|    0 | 2019-03-30 17:05:24 | 2019-03-30 17:09:47 |
|    1 | 2019-04-01 15:13:32 | 2019-04-01 15:19:46 |
|    2 | 2019-04-04 23:37:21 | 2019-04-04 23:50:51 |
|   13 | 2019-04-18 15:28:35 | 2019-04-18 15:33:10 |
|    4 | 2019-04-23 16:35:20 | 2019-04-23 16:42:35 |
|    0 | 2019-04-24 12:03:07 | 2019-04-24 12:10:28 |
|    6 | 2019-05-01 08:05:48 | 2019-05-01 08:20:28 |
|    6 | 2019-05-08 18:04:04 | 2019-05-08 18:14:57 |
|    0 | 2019-05-09 08:18:15 | 2019-05-09 08:29:38 |
|   39 | 2019-06-18 12:49:01 | 2019-06-18 13:10:15 |
|   78 | 2019-09-05 17:17:33 | 2019-09-13 15:24:28 |
|   14 | 2019-09-28 07:05:03 | 2019-09-28 08:12:26 |
|    0 | 2019-09-28 12:55:56 | 2019-09-28 13:21:15 |
|    0 | 2019-09-28 16:47:52 | 2019-10-01 16:28:18 |
|    1 | 2019-10-03 13:11:44 | 2019-12-10 17:56:25 |
|  163 | 2020-05-22 12:08:32 | 2020-08-27 17:21:02 |
+------+---------------------+---------------------+```

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The whole purpose of this exercise was to to find the number of days between the date the user logging out and the date of their next login

6 hours ago, ajoo said:

However inspecting row 11 showa that a gap of 8 days between the datein and dateout of record 11 is unaccounted for.

If you think that then you are nor understanding your own data or your initial description of the problem was wrong. 8 days is the number of days logged in in row 11, not the the absent time between logout/next login.

As far as I am concerned, the query and results are correct.

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16 hours ago, Barand said:

The whole purpose of this exercise was to to find the number of days between the date the user logging out and the date of their next login

If you think that then you are nor understanding your own data or your initial description of the problem was wrong. 8 days is the number of days logged in in row 11, not the the absent time between logout/next login.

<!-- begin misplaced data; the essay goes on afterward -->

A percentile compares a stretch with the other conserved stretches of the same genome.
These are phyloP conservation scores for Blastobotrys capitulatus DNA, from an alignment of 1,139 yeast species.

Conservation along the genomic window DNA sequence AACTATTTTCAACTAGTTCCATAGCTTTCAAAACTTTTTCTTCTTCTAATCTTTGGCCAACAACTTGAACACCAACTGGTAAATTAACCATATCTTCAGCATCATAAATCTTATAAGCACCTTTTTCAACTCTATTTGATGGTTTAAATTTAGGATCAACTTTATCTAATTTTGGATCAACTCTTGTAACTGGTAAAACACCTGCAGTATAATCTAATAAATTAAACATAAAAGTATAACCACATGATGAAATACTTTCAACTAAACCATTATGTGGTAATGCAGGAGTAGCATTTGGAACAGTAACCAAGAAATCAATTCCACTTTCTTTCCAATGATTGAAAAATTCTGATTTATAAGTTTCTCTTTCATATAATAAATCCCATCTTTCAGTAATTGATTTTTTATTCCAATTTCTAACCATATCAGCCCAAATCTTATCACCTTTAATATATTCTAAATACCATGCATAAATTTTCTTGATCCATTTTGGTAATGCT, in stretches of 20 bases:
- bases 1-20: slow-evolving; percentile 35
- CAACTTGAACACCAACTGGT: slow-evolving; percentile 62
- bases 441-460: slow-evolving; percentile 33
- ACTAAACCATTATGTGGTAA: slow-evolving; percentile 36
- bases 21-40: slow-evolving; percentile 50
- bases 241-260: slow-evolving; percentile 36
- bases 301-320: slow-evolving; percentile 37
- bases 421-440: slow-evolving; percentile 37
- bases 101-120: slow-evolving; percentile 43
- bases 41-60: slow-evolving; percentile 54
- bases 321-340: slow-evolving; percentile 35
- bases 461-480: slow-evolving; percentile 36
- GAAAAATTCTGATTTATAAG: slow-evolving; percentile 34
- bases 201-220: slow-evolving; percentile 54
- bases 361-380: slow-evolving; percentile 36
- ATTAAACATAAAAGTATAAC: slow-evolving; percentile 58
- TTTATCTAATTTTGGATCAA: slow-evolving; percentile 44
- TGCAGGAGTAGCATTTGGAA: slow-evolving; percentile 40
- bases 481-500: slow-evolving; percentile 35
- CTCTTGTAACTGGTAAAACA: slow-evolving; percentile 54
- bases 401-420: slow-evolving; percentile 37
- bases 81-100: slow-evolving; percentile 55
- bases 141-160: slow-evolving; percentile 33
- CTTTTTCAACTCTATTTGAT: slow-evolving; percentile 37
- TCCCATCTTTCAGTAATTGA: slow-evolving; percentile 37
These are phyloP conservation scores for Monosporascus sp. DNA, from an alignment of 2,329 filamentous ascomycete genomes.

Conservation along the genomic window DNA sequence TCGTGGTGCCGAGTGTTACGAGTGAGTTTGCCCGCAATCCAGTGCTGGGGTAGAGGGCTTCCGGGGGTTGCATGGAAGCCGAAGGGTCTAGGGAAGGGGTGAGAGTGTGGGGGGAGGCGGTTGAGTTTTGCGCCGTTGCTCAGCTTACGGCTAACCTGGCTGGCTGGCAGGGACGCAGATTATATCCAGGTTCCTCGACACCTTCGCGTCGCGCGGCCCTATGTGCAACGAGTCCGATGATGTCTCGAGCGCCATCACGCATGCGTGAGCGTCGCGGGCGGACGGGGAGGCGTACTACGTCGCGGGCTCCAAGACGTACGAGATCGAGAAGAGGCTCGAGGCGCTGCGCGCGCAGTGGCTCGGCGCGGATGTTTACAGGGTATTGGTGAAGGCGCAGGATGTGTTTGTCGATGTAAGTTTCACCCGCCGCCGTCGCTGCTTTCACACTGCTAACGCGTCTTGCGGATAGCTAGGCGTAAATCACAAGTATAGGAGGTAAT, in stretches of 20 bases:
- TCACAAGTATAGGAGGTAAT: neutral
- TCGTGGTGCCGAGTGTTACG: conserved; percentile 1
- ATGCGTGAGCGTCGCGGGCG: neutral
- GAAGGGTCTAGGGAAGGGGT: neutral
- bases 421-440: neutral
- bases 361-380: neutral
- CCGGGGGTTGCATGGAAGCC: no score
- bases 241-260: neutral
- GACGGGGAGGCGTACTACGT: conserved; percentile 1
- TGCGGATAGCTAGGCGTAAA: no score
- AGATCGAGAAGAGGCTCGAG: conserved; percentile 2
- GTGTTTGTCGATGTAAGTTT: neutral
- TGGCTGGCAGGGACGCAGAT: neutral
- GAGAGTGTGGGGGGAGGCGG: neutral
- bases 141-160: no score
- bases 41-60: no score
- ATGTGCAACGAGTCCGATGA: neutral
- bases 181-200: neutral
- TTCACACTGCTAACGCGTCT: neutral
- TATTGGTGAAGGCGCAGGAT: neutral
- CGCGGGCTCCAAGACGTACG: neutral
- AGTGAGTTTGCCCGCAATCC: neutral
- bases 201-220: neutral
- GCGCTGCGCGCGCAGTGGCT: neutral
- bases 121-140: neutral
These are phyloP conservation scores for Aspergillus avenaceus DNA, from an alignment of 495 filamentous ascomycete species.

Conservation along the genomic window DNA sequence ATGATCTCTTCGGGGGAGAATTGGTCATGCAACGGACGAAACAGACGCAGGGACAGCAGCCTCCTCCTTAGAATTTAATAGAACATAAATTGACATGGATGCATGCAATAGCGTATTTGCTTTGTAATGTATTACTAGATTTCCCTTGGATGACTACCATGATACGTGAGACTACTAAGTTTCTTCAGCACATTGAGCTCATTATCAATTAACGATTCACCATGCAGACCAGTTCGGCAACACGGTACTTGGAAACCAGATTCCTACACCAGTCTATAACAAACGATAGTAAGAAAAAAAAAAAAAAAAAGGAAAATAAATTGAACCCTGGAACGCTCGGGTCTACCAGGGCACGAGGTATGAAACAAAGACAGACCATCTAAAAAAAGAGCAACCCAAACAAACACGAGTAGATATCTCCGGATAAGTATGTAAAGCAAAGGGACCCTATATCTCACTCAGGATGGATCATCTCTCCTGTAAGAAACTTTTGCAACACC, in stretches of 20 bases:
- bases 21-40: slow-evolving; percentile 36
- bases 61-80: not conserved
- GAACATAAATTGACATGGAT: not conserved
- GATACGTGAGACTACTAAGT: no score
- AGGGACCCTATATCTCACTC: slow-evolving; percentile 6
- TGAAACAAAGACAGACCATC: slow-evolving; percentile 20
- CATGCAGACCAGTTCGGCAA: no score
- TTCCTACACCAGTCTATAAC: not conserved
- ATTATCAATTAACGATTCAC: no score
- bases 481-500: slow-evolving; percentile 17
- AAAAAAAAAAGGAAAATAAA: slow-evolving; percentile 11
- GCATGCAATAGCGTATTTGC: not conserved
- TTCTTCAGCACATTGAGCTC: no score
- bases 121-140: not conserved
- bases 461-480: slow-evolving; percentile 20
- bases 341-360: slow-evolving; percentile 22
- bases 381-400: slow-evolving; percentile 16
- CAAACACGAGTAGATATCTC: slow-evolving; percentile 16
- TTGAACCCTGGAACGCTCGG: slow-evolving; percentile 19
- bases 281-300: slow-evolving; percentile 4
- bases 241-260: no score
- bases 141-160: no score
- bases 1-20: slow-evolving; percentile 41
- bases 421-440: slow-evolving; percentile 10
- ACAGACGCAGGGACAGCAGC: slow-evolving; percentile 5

As far as I am concerned, the query and results are correct.

Hello Sir,

I am quite sure that you are correct. Possibly my description of the problem was flawed. Though I had remarked once or twice in my replies that we should use just the days between logins to find the correct number of gaps or absents and then for the edge condition, add (dateout - datein) of the last record for that user to the total count.

Sir I am not saying that your solution is wrong anywhere. I was only trying to spell out what is desired by me.

Thank you so much.

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That, according to Excel, would give a total absence of 503 days.

Is that your expected result?

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I am getting 502 as the sum below. The last date is the last logout date.

```datein		diff
30-03-2019	0
01-04-2019	1
04-04-2019	2
18-04-2019	13
23-04-2019	4
24-04-2019	0
01-05-2019	6
08-05-2019	6
09-05-2019	0
18-06-2019	39
05-09-2019	78
28-09-2019	22
28-09-2019	0
28-09-2019	0
03-10-2019	4
22-05-2020	231
27-08-2020	96
total   502```

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I've given you a couple of alternative methods - the main change is to to use the previous log in instead of the log out time so it shouldn't be to difficult for you to alter the queries to your requirements. The tricky bit is your "edge condition", but give it a go. (my 503 was because I forgot to subtract the 1 to get the days inbetween when getting the last record's time difference, so I had 97)

I still don't understand why, when you are calculating days between logins, you decide to add in the duration of the login for the last record (15 apples + 1 orange). If anything I would have the thought the last record's time would be from final login to the current date. Just my 0.02 worth

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SIr,

I think I will get the solution from all the solutions provided by you. In case I run into a roadblock. i'll ask again.

11 hours ago, Barand said:

Just my 0.02 worth

is worth 2K Guru Barand. You are absolutely correct . The current date should be used as the last date for the edge condition.

Thank you.🙏